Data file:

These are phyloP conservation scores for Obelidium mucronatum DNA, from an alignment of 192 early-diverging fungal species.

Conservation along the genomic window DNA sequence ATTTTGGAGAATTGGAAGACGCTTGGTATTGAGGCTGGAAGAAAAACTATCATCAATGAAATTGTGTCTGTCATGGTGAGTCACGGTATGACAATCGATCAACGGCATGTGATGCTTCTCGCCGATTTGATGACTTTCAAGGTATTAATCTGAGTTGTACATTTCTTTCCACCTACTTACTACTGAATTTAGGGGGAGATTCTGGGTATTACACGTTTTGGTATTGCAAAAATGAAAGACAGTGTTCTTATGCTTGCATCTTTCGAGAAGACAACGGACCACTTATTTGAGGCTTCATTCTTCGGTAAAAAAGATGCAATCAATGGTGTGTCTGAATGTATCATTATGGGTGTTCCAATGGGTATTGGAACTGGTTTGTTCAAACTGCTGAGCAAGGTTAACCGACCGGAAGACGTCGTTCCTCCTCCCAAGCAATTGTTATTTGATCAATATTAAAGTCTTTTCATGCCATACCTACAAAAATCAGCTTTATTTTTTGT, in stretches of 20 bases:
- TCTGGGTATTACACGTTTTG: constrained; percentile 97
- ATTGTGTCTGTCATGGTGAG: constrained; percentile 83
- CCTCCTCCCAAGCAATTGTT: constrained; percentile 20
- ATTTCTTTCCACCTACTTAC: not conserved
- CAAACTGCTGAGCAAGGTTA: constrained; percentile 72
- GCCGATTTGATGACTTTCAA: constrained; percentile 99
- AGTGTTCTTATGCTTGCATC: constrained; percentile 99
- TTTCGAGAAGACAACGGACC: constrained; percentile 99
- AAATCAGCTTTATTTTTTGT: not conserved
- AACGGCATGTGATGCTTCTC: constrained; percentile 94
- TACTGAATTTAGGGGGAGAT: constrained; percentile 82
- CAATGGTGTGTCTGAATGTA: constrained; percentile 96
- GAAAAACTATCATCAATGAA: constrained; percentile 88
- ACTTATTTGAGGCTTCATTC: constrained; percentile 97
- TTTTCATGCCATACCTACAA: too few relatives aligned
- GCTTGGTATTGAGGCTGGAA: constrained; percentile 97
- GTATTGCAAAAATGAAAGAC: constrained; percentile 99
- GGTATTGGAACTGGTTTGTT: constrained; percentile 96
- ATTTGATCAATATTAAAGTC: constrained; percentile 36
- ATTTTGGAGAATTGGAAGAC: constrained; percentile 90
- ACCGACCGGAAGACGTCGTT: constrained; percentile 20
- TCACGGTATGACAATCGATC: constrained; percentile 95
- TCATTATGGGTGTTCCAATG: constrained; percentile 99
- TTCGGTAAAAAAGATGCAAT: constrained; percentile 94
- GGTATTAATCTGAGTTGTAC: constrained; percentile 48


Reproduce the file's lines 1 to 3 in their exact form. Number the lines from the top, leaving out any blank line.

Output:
These are phyloP conservation scores for Obelidium mucronatum DNA, from an alignment of 192 early-diverging fungal species.

Conservation along the genomic window DNA sequence ATTTTGGAGAATTGGAAGACGCTTGGTATTGAGGCTGGAAGAAAAACTATCATCAATGAAATTGTGTCTGTCATGGTGAGTCACGGTATGACAATCGATCAACGGCATGTGATGCTTCTCGCCGATTTGATGACTTTCAAGGTATTAATCTGAGTTGTACATTTCTTTCCACCTACTTACTACTGAATTTAGGGGGAGATTCTGGGTATTACACGTTTTGGTATTGCAAAAATGAAAGACAGTGTTCTTATGCTTGCATCTTTCGAGAAGACAACGGACCACTTATTTGAGGCTTCATTCTTCGGTAAAAAAGATGCAATCAATGGTGTGTCTGAATGTATCATTATGGGTGTTCCAATGGGTATTGGAACTGGTTTGTTCAAACTGCTGAGCAAGGTTAACCGACCGGAAGACGTCGTTCCTCCTCCCAAGCAATTGTTATTTGATCAATATTAAAGTCTTTTCATGCCATACCTACAAAAATCAGCTTTATTTTTTGT, in stretches of 20 bases:
- TCTGGGTATTACACGTTTTG: constrained; percentile 97